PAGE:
Drawing on findings from one of the largest troves of survey data on contemporary politics and religion, Robert Jones shows how today’s most heated controversies – the strident rise of a white “politics of nostalgia” following the election of the nation’s first black president; the apocalyptic tone of arguments over same-sex marriage and religious liberty; and stark disagreements between white and black Americans over the fairness of the justice system – can be fully understood only in the context of the anxieties that white Christians feel as the racial, religious, and cultural landscape has changed around them.

Today, although they still retain considerable power in the South and within the Republican Party, white Christians lack their former political and social clout. Looking ahead, Jones forecasts the ways that white Christians might adjust to their new reality – and the consequences for the country if they don’t.

White panic gave us Trump.

We can only hope that people of good will recognize the extent to which Trumpism is a politics of hate, and reject it soundly in 2020.

Trading On Myths

There is a relatively heated policy debate about the relative impacts of trade and automation on job creation. It’s an argument with rather obvious implications for policymaking, not to mention politics: one of Trump’s most successful campaign themes (a deviation from a longstanding GOP position) was his promise to “renegotiate” or terminate the trade agreements to which the U.S. was a party.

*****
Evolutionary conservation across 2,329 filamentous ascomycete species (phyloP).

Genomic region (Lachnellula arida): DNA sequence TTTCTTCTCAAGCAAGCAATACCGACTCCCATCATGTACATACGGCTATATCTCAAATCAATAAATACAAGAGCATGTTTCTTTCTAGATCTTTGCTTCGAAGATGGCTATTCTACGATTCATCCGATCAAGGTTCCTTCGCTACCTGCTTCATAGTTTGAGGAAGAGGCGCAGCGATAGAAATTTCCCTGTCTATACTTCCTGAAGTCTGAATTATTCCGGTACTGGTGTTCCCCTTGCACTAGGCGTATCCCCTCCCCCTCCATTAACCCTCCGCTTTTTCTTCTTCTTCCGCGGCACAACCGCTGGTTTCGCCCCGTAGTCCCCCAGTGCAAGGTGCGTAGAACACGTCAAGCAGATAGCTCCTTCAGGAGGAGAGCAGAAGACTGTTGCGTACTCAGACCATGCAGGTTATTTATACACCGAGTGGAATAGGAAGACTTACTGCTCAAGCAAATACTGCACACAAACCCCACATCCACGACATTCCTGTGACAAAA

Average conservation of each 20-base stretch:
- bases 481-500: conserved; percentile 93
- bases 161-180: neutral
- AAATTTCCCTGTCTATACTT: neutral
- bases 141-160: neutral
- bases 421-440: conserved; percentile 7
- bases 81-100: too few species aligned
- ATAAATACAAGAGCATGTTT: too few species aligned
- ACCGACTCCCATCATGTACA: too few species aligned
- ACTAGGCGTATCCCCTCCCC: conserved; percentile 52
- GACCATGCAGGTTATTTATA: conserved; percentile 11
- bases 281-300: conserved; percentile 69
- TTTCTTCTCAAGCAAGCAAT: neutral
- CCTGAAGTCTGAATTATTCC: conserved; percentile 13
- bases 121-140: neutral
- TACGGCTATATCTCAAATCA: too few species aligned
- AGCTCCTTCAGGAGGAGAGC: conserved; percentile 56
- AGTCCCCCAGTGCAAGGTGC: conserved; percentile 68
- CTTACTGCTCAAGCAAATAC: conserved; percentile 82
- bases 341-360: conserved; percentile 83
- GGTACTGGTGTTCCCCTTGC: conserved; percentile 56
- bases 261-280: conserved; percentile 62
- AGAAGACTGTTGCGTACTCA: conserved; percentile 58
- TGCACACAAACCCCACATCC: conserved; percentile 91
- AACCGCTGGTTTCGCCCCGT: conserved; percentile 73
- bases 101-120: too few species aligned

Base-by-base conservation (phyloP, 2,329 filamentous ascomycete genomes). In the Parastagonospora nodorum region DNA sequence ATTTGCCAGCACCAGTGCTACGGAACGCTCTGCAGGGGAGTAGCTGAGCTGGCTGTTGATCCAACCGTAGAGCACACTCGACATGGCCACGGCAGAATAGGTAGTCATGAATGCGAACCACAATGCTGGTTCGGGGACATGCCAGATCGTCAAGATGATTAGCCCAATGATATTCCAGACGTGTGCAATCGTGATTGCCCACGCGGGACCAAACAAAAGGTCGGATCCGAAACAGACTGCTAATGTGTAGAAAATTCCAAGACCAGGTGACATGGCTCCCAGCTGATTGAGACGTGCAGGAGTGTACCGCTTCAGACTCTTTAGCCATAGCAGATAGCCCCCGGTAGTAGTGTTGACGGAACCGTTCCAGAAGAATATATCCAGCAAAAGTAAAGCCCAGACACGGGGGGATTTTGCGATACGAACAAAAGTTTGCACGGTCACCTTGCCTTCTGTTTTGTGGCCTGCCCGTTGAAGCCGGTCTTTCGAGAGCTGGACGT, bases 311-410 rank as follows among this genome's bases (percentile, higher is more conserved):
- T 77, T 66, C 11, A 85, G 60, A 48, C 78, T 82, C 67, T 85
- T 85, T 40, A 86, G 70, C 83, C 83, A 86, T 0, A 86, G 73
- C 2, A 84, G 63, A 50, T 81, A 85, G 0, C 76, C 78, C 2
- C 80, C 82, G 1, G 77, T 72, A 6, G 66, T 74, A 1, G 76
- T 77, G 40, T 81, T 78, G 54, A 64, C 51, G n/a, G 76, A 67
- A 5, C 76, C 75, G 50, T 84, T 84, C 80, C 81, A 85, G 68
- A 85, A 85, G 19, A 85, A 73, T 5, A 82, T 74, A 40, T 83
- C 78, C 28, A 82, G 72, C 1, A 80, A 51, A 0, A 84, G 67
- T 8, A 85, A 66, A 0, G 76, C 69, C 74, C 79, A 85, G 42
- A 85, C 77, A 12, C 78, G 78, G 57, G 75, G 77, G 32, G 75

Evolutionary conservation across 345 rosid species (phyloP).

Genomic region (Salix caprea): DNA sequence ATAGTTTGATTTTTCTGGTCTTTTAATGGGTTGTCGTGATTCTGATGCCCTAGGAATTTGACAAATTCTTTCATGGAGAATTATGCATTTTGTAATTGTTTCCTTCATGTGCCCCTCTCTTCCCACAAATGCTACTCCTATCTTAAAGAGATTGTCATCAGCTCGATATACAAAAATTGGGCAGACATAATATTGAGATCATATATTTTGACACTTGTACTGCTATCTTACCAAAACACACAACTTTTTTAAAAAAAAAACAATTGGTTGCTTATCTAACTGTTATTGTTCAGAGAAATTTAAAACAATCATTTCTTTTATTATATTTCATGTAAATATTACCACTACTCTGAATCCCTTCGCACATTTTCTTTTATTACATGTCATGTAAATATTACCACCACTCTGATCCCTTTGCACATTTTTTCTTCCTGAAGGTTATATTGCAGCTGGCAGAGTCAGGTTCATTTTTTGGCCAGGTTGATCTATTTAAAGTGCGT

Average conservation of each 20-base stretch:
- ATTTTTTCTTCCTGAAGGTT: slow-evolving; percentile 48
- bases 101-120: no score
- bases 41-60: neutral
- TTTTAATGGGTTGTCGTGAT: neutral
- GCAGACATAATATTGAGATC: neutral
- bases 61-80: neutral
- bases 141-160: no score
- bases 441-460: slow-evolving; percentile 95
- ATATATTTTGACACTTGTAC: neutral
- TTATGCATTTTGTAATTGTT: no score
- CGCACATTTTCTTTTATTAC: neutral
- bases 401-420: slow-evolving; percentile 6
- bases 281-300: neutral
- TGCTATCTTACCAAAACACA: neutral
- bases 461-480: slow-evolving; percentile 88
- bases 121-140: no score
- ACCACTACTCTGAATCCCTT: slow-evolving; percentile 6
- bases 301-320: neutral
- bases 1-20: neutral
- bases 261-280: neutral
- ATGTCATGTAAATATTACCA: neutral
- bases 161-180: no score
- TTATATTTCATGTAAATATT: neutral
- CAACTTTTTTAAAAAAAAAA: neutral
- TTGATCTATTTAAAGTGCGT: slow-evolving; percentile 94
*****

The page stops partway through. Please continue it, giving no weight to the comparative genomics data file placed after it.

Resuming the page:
That attack on trade pleased many  working-class voters who were–and remain–convinced that changes to America’s workforce and the disappearance of well-paid manufacturing jobs can be attributed to those trade agreements. The reality is more nuanced, to put it mildly.

Whatever the relative impact of trade vis a vis automation, Trump is dangerously wrong about NAFTA, as the Brookings Institution has recently documented. (And yes, I know he’s “dangerously wrong” about pretty much everything, but this post is a discussion of trade policy.)

The title of the post is fairly self-explanatory: The trade deficit isn’t destroying jobs, but tearing up NAFTA will.

Here’s the reality: All advanced economies, regardless of changes in their trade balances, lost manufacturing jobs. The figure below shows the change in the share of workers in industry (which includes mostly manufacturing) versus the change in the trade balance as a share of total output for all Organization for Economic Cooperation and Development countries between 1995 and 2010. The data point for the U.S., indeed, fits the White House narrative: During that period, the U.S. lost manufacturing jobs while its trade balance deteriorated (as all other countries in the lower left panel). However, that is not the story for most countries. In fact, Mexico increased its share of workers in manufacturing even though its trade balance also deteriorated during that same period. But most, importantly, most countries—in the lower right panel of the figure—lost jobs in manufacturing even if their trade balance improved. In short, the White House is trying to sell a fallacy that the trade deficit has destroyed American jobs.

Other research suggests that approximately 100,000 net job losses are attributable to NAFTA; that’s equivalent to about 0.1 percent of the U.S. labor force. On the plus side of the ledger, NAFTA has allowed U.S. companies to access new markets for their exports and reduce their costs of production. That has created more jobs, not fewer.

As the author of this report points out, there are better ways to help American workers–a more robust safety net facilitating transition to other jobs, or to early retirement, for example. We can argue about the approaches most likely to be helpful; what we shouldn’t be doing is basing policy on inaccurate data and (sorry!) “fake facts.”